Friday, May 27, 2011

Textiles, Italian style

There's been a lull on Pearl the Squirrel, and I confess it's because I've been away. Yup, I just left home for 12 days...the longest stretch in many a year. I was fortunate enough to accompany my husband to a meeting in Italy, and then we stayed on for another week and met up with my daughter and her husband and had an absolutely fantastic time. Aside from getting lost on the autostrade a few times, all went well (we even got bumped up to business class on our flight over and those luxurious seats make it possible to actually sleep—what a fantastic treat!).

In addition to all the glorious scenery, churches, food, etc., I found myself drawn to the way Italians hang their laundry on clotheslines they string ingeniously from window frames, shutters, etc.

I have a real thing for my own clothesline, hanging clothes when using the dryer would be much more efficient. Although I thoroughly enjoy the fact that I'm not spending money or energy when I use my clothesline, there's something about all aspects of hanging out laundry—the way the colors of wet clothes are deep and saturated, seeing fabrics fluttering in the wind, and getting to fold them up and pop them in my wicker clothes basket, often no longer in need of ironing—that warms my textile-lovin' heart.

So I give you my Italian laundry series...

Monday, May 9, 2011

Feed Sacks, Continued

Thought those of you who read the Etsy feed sack post might enjoy a few more photos: The exhibit was sensational and Mike Zahs knows so much...I kept encouraging him to write it down, because it will be a shame if his extensive knowledge is lost. He's obsessive, in the best possible way, and one thing I really loved was that he so admires the women who used every last bit to make sure their families were clothed and comfortable. He's even got a doily crocheted from the strings used to hold feed sacks closed.

Enjoy, and plan a visit to Ainsworth the last weekend of 2012!

This piece contains 561 squares of 134 different sacks.

Feed sack from the 1950s with sailor doll. Sew, stuff, and enjoy.

The Corn of Tomorrow, Today
Border prints above. Some of Zah's 31 new feed sacks below.

One crate full from Zah's collection. He has nearly 50 crates.
Three colorways of a single feed sack pattern
A book of feed sack sewing ideas
A fantastic spider web quilt made with solid and striped sacks
Ainsworth Opera House: tables set for lunch and dinner meal served as a fundraiser

Friday, May 6, 2011

A Case of the Blues

I've always had a thing for blue. When I was young it was hands-down my favorite color. While I'd no longer say that was true (because I can no longer imagine narrowing myself to ONE color), I still find myself drawn to it again and again. So when I got an opportunity to write about indigo, I was pleased, both visually and as a writer.

The article appears in the most recent issue of Stitch. I tell you, I get started researching these things and become so fascinated...indigo has an ancient history as a treasured dye, and like so many textile-related things, affected national economies and policy worldwide. In addition to learning about indigo, I had the opportunity to finally write about shweshwe, a fabric that I've had a real obsession with for quite a few years.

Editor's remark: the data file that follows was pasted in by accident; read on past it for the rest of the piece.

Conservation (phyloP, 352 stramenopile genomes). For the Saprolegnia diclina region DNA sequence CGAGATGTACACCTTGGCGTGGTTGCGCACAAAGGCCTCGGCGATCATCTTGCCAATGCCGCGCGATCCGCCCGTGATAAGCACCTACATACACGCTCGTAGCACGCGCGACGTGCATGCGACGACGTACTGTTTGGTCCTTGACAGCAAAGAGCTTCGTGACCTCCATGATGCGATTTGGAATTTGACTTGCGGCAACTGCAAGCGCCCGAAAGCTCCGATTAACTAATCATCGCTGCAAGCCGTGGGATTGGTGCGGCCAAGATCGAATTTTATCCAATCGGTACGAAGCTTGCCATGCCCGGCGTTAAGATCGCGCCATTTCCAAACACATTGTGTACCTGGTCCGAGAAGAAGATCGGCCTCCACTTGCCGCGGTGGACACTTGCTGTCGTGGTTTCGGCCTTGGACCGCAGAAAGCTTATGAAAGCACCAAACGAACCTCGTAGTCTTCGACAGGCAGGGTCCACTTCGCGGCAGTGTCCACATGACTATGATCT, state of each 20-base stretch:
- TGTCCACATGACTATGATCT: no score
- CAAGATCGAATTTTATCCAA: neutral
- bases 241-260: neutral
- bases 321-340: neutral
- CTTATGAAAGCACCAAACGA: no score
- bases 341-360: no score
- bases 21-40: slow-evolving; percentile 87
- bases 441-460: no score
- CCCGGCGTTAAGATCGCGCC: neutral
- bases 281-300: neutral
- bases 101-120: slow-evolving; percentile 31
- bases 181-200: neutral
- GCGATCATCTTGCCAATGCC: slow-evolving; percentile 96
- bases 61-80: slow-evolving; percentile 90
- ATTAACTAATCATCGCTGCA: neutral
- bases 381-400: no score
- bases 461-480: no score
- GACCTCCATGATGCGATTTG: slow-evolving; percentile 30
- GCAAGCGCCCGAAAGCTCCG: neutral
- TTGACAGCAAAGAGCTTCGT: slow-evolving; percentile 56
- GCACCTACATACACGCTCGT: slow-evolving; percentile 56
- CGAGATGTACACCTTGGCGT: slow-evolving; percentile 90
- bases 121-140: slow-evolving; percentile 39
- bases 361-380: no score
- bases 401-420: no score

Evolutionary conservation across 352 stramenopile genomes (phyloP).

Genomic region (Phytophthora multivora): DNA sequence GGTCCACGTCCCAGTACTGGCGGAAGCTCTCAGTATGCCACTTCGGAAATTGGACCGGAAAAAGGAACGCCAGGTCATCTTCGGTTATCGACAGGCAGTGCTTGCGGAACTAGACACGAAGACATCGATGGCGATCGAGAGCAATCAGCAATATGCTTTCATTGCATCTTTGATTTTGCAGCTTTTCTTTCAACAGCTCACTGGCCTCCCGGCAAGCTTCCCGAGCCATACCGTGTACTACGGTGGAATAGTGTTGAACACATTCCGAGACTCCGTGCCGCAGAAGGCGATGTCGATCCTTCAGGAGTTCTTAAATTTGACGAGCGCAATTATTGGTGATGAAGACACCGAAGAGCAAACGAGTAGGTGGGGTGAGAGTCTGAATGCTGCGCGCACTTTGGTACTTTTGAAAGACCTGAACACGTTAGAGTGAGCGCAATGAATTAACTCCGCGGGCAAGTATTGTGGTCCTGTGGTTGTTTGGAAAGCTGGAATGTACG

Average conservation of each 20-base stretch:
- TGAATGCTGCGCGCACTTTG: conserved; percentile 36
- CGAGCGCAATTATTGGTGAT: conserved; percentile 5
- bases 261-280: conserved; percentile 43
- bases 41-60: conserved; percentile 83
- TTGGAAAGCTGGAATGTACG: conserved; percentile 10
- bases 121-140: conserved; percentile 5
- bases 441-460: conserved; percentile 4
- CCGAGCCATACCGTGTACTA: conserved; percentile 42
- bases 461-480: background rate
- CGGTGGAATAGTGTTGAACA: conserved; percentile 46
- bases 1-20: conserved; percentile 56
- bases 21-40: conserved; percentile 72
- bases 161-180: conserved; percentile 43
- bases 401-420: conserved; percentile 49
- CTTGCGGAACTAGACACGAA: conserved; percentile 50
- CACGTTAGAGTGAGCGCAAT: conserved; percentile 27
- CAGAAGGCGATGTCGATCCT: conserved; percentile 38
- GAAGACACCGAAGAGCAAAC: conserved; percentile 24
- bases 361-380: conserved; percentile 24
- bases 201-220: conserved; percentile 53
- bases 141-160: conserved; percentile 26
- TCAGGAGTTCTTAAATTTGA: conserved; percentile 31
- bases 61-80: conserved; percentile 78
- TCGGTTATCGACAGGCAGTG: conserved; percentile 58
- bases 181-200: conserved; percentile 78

I first encountered shweshwe in one of my favorite quilt shops—Eagle Creek in Shakopee, Minnesota. At first glance it reminded me of an old-fashioned calico. But the minute I picked up the bolt I realized it's another beast entirely. First, the fabric is only 36" wide. The second striking thing is that it's as stiff as a board (it washes up to a lovely softness). Intrigued, I bought a few fat quarters and used them in a quilt I made for my aunt. (The shweshwe is mixed in with many other blue fabrics above. The pattern is from a several-year-old Quilt Sampler. If you're interested, leave me a message and email address and I'll let you know which issue it's in.)

I could find little out about the fabric until I found the folks from Marula Imports at Quilt Market. There I learned that shweshwe comes not only in blue, but red and brown (blue is still my favorite). It was first created by the Dutch and shipped to South Africa for sale, where it was snapped up by locals. In 1980 production moved to South Africa. The Da Gama company, which produces the 3 Cats line (check the back of the fabric for the distinctive logo), is environmentally and socially conscious, providing jobs for many skilled and unskilled workers (it's 40 percent worker-owned) and uses cotton from an emerging South African market. So not only is it lovely, but you can feel good about using it.

The only problem I've had with it is that the dye will run for a long time if not properly laundered. Marula has great washing tips on their web site, along with all sorts of background and other info on shweshwe.

A few years back a friend of my husband's casually mentioned he was going to South Africa and did I need anything. I mentioned my love of this fabric and as it turned out, this non-sewing, pediatric intensive disease specialist ended up visiting quilt shops and learning all about shweshwe. And he brought me back the lovely yardage above. Not sure that he's a converted quilter, but in the end he didn't seem to mind tracking it down for me. What a pal!